Not legal, certainly, but just for screening. Just guessing here, but a low positive reading might be ignored, a high one might trigger some questions, like "Does anyone in your household smoke?" But the big weapon is being able to deny a claim ex post. That greatly saves on investigative costs because they only investigate in the event of a claim.


Also, I should add, the blood test is before they write your policy. So they can just turn you down, or charge a smoker's (and liar's) premium, and there's nothing you can do about it but go try to find another insurer.


Jimmyk - smokeless tobacco, nicorette gum, ecigarettes, potatoes. (yes - potatoes) contain nicotine but no tar. I believe it's tar that is associated w measured risk of smoking. So they measure an independent secondary property and adjust their offering based on assumption of a source. Sounds bogus to me. Not that it affects me, since I have no need of life ins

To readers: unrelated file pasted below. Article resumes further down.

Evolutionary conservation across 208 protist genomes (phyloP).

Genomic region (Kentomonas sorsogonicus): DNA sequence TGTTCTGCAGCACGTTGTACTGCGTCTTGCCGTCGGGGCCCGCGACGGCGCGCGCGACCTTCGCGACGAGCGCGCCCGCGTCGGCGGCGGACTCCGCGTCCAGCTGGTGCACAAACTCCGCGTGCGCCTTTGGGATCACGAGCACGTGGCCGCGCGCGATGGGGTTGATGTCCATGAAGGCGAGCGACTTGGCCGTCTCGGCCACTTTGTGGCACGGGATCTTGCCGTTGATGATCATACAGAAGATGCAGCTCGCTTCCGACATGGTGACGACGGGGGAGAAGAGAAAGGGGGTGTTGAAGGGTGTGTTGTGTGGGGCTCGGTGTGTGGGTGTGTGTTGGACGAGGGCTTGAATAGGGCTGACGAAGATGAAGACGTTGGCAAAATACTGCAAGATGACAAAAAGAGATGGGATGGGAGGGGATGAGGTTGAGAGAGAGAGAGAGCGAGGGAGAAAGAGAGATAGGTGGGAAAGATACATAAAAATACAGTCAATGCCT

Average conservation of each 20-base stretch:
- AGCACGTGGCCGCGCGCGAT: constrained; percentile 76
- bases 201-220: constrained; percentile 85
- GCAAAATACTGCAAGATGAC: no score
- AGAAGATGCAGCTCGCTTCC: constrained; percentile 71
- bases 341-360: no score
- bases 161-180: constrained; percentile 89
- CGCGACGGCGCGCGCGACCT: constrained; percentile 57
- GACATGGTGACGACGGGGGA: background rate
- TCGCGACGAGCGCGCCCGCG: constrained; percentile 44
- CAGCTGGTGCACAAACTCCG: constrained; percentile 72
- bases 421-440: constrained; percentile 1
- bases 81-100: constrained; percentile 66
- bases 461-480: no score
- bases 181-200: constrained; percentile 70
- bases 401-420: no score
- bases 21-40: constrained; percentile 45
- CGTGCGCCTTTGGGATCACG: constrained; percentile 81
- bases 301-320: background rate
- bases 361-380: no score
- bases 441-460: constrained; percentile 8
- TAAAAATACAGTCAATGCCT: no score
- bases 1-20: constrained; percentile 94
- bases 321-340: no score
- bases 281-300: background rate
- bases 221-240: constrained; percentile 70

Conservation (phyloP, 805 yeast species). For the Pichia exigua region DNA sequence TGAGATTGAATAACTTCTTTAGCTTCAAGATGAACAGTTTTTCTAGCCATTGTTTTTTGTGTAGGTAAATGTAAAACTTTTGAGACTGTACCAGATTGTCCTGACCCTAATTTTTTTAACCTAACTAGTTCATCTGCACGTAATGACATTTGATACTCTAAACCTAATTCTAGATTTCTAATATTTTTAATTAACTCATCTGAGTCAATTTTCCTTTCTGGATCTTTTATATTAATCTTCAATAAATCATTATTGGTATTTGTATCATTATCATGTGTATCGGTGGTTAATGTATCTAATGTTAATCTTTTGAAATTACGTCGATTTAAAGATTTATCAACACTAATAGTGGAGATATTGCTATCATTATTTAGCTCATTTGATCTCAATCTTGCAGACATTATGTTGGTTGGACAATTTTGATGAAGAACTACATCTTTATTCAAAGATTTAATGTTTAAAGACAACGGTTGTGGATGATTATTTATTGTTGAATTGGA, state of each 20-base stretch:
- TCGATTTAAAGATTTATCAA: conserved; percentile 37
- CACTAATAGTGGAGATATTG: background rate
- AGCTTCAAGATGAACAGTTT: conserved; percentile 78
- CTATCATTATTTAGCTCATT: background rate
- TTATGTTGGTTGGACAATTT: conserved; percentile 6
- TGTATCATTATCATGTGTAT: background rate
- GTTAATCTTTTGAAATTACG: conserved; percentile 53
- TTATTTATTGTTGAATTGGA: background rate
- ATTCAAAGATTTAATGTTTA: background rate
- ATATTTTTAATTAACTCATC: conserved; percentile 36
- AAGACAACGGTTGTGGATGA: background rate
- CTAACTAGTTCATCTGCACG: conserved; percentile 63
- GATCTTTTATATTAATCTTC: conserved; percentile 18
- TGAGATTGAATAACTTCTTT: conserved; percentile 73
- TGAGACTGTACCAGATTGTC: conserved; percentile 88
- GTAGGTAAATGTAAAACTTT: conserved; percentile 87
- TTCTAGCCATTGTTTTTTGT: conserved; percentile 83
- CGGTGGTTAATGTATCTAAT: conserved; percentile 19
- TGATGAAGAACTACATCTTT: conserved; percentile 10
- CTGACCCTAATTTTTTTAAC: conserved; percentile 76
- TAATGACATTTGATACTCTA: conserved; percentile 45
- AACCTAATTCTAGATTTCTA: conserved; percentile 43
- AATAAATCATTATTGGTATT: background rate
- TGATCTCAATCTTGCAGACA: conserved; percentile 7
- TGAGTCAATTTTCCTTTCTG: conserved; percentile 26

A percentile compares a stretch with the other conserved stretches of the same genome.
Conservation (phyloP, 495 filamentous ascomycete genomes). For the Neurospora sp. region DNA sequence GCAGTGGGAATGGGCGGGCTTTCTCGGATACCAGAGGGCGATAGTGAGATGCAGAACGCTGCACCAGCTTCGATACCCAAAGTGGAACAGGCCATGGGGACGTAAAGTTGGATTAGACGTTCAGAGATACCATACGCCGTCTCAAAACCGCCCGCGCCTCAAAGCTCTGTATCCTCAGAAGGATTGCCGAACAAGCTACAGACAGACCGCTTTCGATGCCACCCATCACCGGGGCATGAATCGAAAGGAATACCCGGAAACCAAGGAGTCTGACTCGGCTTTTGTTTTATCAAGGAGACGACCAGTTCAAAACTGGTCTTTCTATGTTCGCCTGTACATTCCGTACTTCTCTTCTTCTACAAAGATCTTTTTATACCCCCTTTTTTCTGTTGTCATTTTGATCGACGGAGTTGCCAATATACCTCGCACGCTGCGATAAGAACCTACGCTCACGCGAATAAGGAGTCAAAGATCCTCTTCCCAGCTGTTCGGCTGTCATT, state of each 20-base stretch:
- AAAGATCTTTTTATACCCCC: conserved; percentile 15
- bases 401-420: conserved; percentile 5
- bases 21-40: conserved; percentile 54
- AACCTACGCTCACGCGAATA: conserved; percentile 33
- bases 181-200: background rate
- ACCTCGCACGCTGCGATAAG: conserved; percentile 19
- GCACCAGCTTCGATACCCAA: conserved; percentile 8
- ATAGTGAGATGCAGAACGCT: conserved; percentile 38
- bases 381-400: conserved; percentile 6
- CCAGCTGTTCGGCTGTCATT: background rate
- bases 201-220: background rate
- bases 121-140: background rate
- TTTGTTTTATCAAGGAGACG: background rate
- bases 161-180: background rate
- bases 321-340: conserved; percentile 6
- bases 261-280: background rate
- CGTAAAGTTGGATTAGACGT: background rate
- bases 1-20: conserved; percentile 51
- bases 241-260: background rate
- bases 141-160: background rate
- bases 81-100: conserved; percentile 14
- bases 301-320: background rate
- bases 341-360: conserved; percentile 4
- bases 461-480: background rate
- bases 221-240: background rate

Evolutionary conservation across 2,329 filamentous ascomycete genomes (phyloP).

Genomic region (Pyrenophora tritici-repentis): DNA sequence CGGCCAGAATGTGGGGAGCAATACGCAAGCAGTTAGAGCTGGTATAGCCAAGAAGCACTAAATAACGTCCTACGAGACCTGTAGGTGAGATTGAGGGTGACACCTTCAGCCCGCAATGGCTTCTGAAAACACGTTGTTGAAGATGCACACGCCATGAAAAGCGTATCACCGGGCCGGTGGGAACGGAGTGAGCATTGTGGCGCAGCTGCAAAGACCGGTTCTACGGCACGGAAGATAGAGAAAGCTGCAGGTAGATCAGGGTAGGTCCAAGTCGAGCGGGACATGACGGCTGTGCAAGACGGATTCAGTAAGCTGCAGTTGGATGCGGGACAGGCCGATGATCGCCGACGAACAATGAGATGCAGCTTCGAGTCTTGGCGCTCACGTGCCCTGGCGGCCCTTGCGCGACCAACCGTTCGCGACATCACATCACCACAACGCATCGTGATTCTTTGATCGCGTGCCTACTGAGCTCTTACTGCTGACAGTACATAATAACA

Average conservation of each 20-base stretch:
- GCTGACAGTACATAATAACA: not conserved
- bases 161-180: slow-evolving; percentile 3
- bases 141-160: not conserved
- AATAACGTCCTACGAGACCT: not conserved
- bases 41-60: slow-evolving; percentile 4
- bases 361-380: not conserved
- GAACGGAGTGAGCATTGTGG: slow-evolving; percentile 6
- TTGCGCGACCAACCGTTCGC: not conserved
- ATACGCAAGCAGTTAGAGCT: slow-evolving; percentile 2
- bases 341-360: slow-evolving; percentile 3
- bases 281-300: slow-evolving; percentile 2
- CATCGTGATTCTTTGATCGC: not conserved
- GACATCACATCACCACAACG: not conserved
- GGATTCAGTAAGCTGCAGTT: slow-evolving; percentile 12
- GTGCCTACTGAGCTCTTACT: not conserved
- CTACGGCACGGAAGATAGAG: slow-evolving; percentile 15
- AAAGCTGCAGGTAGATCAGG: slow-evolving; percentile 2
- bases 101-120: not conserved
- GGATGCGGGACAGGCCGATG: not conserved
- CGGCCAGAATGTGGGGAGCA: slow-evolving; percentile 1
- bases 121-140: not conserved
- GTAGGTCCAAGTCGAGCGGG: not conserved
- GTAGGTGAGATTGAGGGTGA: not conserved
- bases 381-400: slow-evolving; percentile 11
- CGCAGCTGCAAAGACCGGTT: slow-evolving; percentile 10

I'm reminded that Scottie Centerfold, signed on to this 'blinkered' interpretation of 'recess' appointments, just sticking another chiv in us.

Captain Hate

narc I see you joined the scrum under one of your monikers at the Ewok's.

Yes Scottie certainly knows how the blur the differences; shocking that Mass voters want to vote for the *real* donk instead of a near-beer one.


I have a question about the WI budget surplus... For quite awhile, I have been toying with the idea that the fundamental problem with public pensions is that they are defined benefit plans not defined contribution plans.

Here is my rationale: